According to a South African Citizens Bribery Survey, the top five reasons South Africans resort to bribery are to avoid traffic offences, to secure a job, to obtain a driver’s licence, to get a tender, and to receive unauthorised discounts from a business.
The survey conducted by The Ethics Institute compare how different income groups experience bribery.
The average bribe amount is R2200, up by R195 from last year, while the most common bribe was the exchange of a R50 or R100 note.
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The CEO of The Ethics Institute, Deon Rossouw, said lower income groups find it difficult to get through everyday life without paying a bribe.
“Our survey respondents are typically from a wide socio-economic range, so this year we decided to focus specifically on the difference between the experience of bribery of South Africans in higher versus lower income groups. We found that South Africans with lower income find it significantly more difficult to get through everyday life without paying a bribe, particularly with respect to bribes to secure jobs,” says Rossouw.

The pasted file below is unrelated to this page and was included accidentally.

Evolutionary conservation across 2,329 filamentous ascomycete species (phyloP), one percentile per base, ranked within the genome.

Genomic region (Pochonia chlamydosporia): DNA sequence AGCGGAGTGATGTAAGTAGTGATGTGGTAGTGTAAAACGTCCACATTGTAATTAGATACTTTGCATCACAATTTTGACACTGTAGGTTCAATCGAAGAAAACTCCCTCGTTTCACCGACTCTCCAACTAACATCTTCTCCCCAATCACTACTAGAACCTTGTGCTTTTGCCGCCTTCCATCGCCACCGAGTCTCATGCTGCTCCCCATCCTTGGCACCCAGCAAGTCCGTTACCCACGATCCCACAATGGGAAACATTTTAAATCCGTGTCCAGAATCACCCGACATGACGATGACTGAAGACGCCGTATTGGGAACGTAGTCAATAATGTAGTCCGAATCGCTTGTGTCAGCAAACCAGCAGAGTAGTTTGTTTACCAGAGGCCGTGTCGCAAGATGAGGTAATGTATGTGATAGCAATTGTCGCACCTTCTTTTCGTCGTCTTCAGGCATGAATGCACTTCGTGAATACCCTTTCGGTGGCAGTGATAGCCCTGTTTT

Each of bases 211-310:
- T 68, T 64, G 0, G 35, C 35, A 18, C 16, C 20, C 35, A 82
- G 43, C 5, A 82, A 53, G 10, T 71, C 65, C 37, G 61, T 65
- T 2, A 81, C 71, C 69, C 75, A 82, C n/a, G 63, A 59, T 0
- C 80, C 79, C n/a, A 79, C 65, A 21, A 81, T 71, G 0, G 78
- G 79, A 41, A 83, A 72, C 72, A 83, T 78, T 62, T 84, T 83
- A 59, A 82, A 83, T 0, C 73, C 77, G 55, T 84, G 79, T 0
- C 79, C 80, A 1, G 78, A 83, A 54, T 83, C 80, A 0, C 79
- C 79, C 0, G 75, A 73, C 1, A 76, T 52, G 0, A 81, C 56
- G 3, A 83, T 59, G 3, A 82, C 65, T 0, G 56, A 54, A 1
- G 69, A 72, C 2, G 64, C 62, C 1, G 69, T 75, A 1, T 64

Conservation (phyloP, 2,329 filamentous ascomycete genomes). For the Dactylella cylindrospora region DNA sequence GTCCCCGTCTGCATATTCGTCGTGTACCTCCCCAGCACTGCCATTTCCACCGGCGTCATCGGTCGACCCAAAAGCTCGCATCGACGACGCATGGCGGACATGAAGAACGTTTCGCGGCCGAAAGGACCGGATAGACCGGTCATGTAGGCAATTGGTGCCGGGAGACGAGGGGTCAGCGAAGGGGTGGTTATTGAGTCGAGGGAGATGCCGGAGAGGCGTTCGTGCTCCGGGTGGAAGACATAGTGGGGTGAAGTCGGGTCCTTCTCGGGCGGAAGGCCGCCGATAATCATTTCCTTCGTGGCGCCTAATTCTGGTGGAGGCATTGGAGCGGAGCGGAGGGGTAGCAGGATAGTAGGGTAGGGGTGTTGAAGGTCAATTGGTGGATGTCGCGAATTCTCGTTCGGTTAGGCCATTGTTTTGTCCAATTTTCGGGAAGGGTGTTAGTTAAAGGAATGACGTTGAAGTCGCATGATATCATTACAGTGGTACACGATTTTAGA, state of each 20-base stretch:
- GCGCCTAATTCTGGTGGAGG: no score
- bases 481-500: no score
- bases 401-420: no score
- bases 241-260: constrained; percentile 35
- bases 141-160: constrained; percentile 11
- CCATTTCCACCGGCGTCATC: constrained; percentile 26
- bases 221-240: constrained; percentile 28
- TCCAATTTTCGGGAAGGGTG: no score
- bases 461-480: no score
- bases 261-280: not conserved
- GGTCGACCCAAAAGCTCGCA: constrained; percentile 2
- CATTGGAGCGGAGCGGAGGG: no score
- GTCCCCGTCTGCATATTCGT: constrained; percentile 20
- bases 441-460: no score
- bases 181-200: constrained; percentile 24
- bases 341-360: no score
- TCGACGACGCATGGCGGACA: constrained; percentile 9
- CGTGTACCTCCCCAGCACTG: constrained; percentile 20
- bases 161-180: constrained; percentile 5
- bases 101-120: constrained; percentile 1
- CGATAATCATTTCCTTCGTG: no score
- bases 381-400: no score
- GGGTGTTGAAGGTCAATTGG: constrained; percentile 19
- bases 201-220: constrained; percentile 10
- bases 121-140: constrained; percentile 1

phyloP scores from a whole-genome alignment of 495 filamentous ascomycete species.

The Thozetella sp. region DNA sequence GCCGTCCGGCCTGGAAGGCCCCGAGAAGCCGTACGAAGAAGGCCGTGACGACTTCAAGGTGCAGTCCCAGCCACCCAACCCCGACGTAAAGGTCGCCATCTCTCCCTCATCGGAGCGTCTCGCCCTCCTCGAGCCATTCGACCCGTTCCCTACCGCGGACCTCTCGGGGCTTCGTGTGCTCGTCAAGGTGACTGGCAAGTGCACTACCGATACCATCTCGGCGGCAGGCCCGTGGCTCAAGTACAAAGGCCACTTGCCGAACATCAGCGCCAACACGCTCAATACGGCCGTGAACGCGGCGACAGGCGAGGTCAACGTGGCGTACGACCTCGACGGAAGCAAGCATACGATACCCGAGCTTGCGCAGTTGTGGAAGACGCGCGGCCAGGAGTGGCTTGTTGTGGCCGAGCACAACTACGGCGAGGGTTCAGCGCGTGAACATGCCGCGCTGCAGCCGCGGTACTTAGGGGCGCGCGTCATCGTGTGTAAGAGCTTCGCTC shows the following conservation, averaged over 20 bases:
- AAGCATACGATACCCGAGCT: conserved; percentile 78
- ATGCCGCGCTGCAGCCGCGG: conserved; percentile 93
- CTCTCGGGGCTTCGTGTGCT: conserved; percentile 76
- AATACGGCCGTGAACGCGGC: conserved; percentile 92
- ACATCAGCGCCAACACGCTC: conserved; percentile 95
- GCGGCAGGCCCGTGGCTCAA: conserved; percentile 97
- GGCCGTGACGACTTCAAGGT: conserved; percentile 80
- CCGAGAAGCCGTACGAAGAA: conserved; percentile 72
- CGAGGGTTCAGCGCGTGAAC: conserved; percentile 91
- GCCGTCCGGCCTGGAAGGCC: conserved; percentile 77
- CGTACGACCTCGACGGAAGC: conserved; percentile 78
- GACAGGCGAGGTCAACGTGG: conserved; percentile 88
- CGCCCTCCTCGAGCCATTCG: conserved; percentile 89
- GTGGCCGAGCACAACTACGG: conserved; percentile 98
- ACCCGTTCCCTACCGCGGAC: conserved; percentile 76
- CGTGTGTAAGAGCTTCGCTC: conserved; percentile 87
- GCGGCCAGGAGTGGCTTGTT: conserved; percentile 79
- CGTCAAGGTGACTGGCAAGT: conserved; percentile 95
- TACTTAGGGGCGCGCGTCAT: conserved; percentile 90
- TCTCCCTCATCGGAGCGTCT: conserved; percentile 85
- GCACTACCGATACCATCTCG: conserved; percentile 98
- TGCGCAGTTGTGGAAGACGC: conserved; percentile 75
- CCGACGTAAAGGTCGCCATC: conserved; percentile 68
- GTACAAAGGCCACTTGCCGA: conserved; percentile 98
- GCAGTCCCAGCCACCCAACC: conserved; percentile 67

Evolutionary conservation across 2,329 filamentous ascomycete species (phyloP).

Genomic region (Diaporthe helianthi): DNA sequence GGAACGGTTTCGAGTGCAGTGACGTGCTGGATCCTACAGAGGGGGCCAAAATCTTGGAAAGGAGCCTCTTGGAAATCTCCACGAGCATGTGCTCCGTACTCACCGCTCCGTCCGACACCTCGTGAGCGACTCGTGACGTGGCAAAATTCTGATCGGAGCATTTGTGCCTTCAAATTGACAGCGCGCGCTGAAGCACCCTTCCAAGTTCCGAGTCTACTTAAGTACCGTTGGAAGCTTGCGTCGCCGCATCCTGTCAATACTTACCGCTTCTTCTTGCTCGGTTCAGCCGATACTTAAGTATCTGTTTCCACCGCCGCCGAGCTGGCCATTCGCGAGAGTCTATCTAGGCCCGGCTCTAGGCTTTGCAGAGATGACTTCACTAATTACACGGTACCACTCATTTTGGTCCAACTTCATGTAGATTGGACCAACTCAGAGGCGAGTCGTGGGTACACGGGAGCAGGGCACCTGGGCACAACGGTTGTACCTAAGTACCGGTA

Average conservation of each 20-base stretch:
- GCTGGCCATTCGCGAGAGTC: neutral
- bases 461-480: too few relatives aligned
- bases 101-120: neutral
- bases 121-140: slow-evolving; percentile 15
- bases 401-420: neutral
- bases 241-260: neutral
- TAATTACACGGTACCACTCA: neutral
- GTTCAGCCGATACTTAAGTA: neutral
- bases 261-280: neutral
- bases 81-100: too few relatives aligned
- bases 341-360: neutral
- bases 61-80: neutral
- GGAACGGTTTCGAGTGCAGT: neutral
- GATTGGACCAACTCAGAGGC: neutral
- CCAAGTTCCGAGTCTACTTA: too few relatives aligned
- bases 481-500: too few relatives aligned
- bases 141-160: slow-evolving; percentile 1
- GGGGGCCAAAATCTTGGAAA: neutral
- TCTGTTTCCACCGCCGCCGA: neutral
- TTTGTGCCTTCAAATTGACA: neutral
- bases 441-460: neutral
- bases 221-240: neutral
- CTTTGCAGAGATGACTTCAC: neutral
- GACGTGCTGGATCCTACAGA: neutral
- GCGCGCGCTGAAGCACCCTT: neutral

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The results show that 48% of the respondents who earn less than R100 000 per annum thought it was difficult to navigate daily life without paying bribes while only 27% of the higher income group (R500 000 and more per annum) believe the same.
There is a certain injustice in the fact that those who have the least resources are most vulnerable to being targeted. It is a reflection of the desperation of many in our society and an uncomfortable reminder that the adage ‘bread first, morals later’ might hold true.”
Of the five provinces surveyed; 32% of respondents in KwaZulu-Natal indicated that they knew someone who was approached for a bribe compared to 28% in Gauteng; 14% in the Free State; 14% in the Western Cape; and 12% in Limpopo.
Key findings include:
- 33% of respondents know someone who was asked for a bribe in the past year;
- the average bribe amount is R2200, up by R195 from last year;
- 18% of bribes are to secure employment; and
- 51% of bribes were for traffic related offences.